The Supreme Court Heard Its First Social Media Harassment Case
On Monday the Supreme Court heard arguments in a case that could define whether or not online threats are taken seriously by the legal system.
Image by Cei Willis
On Monday the Supreme Court heard oral arguments in a case that could define whether or not online threats are taken seriously by the legal system. The case is Elonis v. United States, and an impending SCOTUS decision could set the bar for future prosecutions of abusive partners and Gamergate trolls alike.
According to court papers, after Pennsylvania's Anthony Elonis's wife and two children left him in 2010, he began posting violent threats about her on Facebook. Elonis was no angel before that: After sexually harassing two of his female co-workers, he went on to post a Facebook photo of himself holding a knife to a female coworker's throat (taken at a Halloween event) with the caption "I wish." He was fired the next day.
After being fired, Elonis posted threats aimed at his former employer:
"Ya'll think it's too dark and foggy to secure your facility from a man as mad as me. You see, even without a paycheck I'm still the main attraction. Whoever thought the Halloween haunt could be so fucking scary?"
But it was the threats aimed at his wife that really hit home.
If I only knew then what I know now, I would have smothered your ass with a pillow, dumped your body in the back seat, dropped you off in Toad Creek, and made it look like a rape and murder.
After Elonis posted the above on his Facebook page, his ex-wife received a Protection From Abuse (PFA) order from the state in November 2010.
Tara Elonis later testified at trial that she was "very afraid for myself and my childrens' lives." She also testified that her ex-husband never listened to, or wrote, rap music—to clear up the puzzling lyrical way in which his crazy Facebook posts were written.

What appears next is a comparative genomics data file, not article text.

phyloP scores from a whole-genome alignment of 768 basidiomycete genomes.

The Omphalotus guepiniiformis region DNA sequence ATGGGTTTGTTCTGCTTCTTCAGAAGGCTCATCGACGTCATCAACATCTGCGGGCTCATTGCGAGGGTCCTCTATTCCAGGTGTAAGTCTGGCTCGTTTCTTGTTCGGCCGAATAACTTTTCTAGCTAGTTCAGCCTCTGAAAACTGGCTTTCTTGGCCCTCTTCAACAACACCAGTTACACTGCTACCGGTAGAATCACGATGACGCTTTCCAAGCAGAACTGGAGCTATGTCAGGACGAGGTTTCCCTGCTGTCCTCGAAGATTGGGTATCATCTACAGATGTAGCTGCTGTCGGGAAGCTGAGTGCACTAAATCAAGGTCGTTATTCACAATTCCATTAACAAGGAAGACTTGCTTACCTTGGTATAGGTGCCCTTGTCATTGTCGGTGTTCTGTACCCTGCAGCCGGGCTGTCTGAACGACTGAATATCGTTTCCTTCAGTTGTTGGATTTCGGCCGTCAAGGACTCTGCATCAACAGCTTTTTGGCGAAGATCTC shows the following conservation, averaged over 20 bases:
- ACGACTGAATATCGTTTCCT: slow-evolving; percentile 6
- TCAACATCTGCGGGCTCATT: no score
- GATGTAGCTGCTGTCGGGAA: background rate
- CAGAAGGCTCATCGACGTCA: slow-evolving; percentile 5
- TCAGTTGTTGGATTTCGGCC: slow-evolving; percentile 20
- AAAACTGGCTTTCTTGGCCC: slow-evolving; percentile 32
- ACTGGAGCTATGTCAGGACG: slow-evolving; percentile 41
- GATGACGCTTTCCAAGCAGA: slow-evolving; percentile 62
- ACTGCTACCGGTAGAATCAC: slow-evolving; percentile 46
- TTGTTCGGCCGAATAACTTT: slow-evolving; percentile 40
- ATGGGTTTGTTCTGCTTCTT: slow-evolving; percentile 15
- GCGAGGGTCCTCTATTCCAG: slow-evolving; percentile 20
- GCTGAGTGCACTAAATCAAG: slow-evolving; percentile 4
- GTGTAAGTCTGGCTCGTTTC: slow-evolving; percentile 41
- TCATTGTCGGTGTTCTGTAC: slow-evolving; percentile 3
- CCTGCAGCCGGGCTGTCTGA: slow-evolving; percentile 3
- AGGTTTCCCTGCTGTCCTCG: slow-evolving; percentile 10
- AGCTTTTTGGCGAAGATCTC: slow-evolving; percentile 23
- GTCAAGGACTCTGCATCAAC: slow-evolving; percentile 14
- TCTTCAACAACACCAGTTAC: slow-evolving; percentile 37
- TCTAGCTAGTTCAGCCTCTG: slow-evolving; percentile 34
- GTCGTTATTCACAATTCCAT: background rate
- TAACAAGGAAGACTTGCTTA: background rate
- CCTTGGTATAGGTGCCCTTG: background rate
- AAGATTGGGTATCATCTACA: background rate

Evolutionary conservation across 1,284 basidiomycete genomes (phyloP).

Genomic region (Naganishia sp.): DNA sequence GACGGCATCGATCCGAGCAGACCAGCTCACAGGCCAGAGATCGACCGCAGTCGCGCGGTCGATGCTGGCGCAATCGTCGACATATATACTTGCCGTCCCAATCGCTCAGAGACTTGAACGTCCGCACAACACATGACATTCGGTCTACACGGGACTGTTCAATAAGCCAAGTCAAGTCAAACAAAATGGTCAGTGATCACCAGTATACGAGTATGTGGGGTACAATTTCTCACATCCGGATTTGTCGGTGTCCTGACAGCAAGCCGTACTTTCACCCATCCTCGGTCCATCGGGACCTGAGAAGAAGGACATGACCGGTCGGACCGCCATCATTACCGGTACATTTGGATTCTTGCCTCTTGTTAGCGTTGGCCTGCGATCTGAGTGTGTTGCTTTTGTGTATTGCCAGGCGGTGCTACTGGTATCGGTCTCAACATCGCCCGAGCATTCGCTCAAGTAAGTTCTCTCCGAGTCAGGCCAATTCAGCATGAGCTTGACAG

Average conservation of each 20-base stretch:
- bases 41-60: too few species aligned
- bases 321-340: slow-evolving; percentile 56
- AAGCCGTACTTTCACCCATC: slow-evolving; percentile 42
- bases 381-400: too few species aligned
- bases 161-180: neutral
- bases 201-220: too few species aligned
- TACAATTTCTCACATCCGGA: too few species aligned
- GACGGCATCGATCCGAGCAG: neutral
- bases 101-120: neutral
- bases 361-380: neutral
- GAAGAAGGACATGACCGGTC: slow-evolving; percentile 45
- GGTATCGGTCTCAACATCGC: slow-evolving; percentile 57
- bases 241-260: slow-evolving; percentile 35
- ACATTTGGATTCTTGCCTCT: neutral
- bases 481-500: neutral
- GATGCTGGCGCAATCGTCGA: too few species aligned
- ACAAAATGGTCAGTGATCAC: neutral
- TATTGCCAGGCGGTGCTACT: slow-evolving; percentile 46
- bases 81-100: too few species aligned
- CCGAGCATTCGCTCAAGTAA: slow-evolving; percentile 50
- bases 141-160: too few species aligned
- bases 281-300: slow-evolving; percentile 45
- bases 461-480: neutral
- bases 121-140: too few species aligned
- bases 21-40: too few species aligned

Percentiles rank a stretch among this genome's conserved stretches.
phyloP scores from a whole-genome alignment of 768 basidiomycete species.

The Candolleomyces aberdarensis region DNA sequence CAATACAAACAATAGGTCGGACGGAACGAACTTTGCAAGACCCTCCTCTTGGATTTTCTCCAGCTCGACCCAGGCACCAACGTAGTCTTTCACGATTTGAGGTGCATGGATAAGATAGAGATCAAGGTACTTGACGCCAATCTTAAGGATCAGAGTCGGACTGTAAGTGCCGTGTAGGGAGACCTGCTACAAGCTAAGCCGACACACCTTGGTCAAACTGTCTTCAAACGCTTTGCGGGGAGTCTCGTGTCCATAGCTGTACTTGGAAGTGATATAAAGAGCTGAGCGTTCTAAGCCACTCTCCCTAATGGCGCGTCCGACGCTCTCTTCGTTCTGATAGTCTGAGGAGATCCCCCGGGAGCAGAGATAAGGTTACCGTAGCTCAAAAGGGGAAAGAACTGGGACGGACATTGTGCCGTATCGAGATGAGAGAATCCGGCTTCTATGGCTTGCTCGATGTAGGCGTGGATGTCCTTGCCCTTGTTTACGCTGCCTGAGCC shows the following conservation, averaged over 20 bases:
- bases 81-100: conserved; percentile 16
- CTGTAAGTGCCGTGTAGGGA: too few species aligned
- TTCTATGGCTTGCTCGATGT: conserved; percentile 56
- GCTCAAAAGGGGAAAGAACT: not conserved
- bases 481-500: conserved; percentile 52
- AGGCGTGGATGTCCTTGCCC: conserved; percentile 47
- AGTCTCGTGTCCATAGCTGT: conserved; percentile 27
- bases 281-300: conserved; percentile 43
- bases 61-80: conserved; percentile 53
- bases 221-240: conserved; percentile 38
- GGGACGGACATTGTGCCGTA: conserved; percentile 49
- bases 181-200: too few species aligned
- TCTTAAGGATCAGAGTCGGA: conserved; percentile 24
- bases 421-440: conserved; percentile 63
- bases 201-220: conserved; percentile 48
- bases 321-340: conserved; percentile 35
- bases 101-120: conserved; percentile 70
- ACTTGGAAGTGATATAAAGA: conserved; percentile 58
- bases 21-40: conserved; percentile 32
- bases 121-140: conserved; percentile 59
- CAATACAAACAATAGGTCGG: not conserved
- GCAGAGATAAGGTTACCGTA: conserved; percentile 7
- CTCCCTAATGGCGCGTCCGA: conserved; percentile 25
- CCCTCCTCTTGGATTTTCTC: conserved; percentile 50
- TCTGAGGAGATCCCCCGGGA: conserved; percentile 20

After making several more threats against his ex, Elonis went on a Facebook rampage of sorts, posting threats against everyone from police to FBI agents and saying he would carry out a school shooting at a nearby kindergarten.
The FBI had been regularly monitoring Elonis's online activity by this time, and he was arrested in December 2010 and indicted by a grand jury on five counts of threatening interstate communications: to his former employer, his ex-wife, the police and sheriff's departments, a kindergarten class, and, finally, a female FBI agent who questioned him at home.
Elonis refused to back down, challenging his conviction all the way to the Supreme Court on the basis of "free speech."
Now free speech advocates are piling on to the case, worried that a SCOTUS decision on the intent behind Elonis's threats could bleed into cases affecting everyone from journalists to protestors.
The case would determine whether the US cyberstalking law Section 875(c) could be expanded to require proof of "subjective intent" to threaten. As the law currently stands, a person can face federal charges, up to five years in prison, and a $250,000 fine for threatening to injure someone over the internet, via telephone, or any other kind of interstate or international communication.
The Supreme Court decision in Elonis will be vital for determining how online harassment and threats are prosecuted going forward, specifically impacting cases like Gamergate, where the majority of the threats against female gamers were made in third-party message boards and on Twitter.
In other words, the question at the center of the Elonis case is this: If a threat is made against your life, and it wasn't emailed directly but was seen by everyone on a social media site like Facebook—did the threat really take place? Of course it did; welcome to the 21st century, where every part of our lives is lived through our social networks.
"Abusers and stalkers perpetrate their crimes where we live our lives: which is with one hand on our phone and the other on a tablet. If we didn't spend so much of our time on social media, abusers wouldn't make threats there," said Cindy Southworth, founder of the Safety Net Technology Project at the National Network to End Domestic Violence (NNEDV). "This isn't about Facebook—it's the same behavior and crime as if it were in the home or the town square."